The Act means that though South African artworks may be sold to anyone, objects that are deemed an important part of the country’s “national estate” cannot leave the country permanently. This has drawn some malcontent from art purveyors, and even artists, who argued that the Act is anti-capitalist — but were reluctant to be quoted as saying so. Walker says: “Most countries have regulations in place to protect their national artistic patrimony.
“Export restrictions generally apply to a strictly defined category of movable art (over a certain age, value etc.). These are not blanket restrictions and they do not affect the earning potential of artists. So it really depends on how the regulations are applied and how the subjective aspects of ‘cultural significance or other special value’ are interpreted.”
“The art market trades at a very high level, which excludes many, whether institutional or otherwise,” she adds. “Personally, I would prefer to point out that when a country applies policies to preserve its national patrimony with export regulation such as with Arab Priest, it would show a consistent approach and similarly allocate workable budgets to the proper administration of national museums.”
It is well known that South African government funding of its museums is dismal at best, not only when it comes to budgets for acquisitions.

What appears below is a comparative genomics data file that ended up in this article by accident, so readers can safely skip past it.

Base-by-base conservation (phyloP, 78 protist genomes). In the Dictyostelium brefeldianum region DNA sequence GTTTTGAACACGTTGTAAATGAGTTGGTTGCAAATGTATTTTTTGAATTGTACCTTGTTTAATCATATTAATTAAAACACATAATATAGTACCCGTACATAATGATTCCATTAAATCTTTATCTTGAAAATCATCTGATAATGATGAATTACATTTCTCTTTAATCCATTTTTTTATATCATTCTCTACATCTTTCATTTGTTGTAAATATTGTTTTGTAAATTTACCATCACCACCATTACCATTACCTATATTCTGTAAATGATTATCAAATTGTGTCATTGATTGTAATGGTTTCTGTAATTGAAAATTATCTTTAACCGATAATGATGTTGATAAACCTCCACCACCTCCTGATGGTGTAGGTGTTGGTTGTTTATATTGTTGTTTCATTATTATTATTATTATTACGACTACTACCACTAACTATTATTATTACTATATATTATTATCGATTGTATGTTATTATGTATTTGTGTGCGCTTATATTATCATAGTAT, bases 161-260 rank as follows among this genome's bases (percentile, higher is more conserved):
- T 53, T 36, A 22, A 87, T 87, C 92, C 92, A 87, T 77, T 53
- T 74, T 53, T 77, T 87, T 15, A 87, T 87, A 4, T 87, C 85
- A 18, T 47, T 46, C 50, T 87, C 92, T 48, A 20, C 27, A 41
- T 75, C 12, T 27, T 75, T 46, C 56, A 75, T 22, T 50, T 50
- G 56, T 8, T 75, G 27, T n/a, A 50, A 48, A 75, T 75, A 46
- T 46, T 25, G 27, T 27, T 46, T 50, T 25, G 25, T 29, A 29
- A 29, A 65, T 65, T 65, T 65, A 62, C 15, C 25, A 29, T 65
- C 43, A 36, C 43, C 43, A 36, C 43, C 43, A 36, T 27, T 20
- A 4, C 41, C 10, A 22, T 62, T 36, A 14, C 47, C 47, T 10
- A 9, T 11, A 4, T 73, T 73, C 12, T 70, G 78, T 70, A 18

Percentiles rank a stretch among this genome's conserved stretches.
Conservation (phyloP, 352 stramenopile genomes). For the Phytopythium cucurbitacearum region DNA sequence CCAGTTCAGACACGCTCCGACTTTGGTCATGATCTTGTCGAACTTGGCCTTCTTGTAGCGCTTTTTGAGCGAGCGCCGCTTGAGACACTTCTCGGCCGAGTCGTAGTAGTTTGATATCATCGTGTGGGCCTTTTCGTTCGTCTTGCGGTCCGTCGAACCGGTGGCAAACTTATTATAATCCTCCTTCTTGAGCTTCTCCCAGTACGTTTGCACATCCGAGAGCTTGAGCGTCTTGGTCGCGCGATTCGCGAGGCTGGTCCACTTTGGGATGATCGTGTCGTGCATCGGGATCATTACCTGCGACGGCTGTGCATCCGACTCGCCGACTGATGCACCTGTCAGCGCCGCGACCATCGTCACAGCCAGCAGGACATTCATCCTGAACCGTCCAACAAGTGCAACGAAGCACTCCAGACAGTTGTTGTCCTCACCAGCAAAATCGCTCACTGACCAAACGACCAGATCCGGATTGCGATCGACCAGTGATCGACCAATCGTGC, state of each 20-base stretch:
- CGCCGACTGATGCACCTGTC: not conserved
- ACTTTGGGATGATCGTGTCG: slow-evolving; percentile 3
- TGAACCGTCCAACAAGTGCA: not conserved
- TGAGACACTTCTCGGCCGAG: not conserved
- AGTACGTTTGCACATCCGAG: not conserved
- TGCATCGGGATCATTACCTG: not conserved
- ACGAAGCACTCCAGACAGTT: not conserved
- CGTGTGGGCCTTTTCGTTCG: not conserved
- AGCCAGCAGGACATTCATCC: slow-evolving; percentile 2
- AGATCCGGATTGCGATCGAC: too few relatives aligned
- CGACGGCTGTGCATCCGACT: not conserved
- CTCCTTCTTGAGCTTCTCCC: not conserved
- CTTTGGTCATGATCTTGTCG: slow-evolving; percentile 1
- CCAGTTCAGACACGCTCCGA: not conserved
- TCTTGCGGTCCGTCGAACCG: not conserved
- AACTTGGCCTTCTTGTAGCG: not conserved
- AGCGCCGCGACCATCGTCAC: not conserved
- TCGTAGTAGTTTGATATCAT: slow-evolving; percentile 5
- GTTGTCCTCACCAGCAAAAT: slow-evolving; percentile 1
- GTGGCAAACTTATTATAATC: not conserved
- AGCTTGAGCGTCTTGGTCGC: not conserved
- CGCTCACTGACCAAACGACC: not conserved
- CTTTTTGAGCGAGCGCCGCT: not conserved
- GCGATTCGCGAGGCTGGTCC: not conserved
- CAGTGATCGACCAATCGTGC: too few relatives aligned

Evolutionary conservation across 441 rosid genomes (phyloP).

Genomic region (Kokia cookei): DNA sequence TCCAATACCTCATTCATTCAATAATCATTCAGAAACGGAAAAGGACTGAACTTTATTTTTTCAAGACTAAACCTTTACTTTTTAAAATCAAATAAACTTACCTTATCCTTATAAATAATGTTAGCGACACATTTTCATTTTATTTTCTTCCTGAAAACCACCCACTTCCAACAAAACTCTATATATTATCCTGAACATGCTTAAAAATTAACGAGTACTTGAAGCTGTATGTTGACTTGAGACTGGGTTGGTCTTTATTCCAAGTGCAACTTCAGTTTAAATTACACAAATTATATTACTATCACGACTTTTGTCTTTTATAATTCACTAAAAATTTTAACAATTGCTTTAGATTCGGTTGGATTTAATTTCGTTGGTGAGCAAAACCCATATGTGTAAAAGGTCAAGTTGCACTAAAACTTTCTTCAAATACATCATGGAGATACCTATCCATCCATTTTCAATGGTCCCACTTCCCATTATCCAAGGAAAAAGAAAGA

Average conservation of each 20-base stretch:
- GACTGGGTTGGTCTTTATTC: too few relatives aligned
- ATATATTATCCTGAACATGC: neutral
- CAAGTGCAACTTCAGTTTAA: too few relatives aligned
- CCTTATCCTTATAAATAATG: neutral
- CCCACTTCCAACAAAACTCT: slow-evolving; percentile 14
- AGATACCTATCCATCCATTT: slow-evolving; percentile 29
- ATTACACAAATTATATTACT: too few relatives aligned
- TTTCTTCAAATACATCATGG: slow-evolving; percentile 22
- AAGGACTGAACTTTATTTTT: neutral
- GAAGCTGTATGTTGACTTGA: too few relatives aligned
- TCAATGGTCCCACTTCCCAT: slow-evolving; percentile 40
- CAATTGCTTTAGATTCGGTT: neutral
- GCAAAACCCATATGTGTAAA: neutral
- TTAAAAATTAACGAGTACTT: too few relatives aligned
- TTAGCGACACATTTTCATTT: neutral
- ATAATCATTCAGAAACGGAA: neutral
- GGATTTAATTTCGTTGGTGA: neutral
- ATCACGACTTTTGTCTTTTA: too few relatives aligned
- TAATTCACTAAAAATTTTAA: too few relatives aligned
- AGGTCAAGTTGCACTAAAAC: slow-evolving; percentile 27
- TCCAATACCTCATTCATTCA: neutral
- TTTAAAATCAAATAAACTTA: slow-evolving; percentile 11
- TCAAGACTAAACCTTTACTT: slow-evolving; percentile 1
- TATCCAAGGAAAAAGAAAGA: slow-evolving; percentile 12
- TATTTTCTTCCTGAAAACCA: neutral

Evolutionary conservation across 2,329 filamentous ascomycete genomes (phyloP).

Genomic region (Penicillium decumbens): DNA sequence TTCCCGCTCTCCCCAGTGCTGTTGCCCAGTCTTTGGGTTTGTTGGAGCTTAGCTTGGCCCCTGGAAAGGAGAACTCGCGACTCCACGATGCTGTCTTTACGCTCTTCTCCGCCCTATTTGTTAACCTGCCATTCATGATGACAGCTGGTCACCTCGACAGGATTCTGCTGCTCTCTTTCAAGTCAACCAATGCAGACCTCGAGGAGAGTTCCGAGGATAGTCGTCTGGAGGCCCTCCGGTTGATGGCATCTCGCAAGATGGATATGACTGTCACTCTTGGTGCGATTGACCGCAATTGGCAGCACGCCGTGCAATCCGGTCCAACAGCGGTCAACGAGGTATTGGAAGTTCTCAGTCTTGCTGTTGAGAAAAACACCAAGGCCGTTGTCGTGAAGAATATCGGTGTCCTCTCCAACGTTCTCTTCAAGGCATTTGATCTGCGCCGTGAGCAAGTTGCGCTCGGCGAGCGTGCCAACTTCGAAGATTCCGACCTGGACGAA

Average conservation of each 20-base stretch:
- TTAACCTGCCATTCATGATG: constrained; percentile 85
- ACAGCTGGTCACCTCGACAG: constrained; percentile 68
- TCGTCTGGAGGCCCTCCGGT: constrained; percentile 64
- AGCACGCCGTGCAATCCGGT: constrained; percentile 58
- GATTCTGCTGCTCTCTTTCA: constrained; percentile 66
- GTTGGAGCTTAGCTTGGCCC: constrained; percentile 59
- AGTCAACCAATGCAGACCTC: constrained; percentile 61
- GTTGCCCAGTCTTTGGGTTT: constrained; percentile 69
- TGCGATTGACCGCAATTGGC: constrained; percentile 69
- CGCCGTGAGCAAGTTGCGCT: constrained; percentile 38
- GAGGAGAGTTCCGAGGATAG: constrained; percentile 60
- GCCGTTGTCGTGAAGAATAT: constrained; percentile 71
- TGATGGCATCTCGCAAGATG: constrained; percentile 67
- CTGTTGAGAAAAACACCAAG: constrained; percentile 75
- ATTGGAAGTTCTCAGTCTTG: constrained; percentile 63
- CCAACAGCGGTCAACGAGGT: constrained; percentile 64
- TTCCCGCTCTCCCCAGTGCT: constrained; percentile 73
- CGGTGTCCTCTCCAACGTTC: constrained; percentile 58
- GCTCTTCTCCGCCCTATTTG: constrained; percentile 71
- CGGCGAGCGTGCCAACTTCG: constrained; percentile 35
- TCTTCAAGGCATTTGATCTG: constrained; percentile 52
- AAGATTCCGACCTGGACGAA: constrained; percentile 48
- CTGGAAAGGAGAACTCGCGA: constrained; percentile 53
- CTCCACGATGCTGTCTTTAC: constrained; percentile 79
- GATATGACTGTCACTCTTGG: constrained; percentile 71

In the aforementioned New York Times debate, Diagne remarks on working with the Metropolitan Museum of Art on an upcoming exhibition on the Sahel region (West Africa), which wanted to borrow a piece from Senegal. “This object, that we cherish in Africa, needs to be shown in the United States,” he says.
In response, Toyin Ojih Odutola, a prolific Nigerian-American artist whose works were recently shown at the Whitney Museum of American Art, asks Diagne why it only needs to be shown at an institution like the Met. When Diagne clarifies and adds that culture needs to be on display but that the piece belongs in Africa, Ojih Odutola acquiesces but adds: “What I’d like to see us move toward is the construction of institutions on the continent on par with Western institutions. I would love to have my work one day to be in Lagos, to be in Dakar, without any asterisk attached to it.”
• From the September edition of Wanted 2019.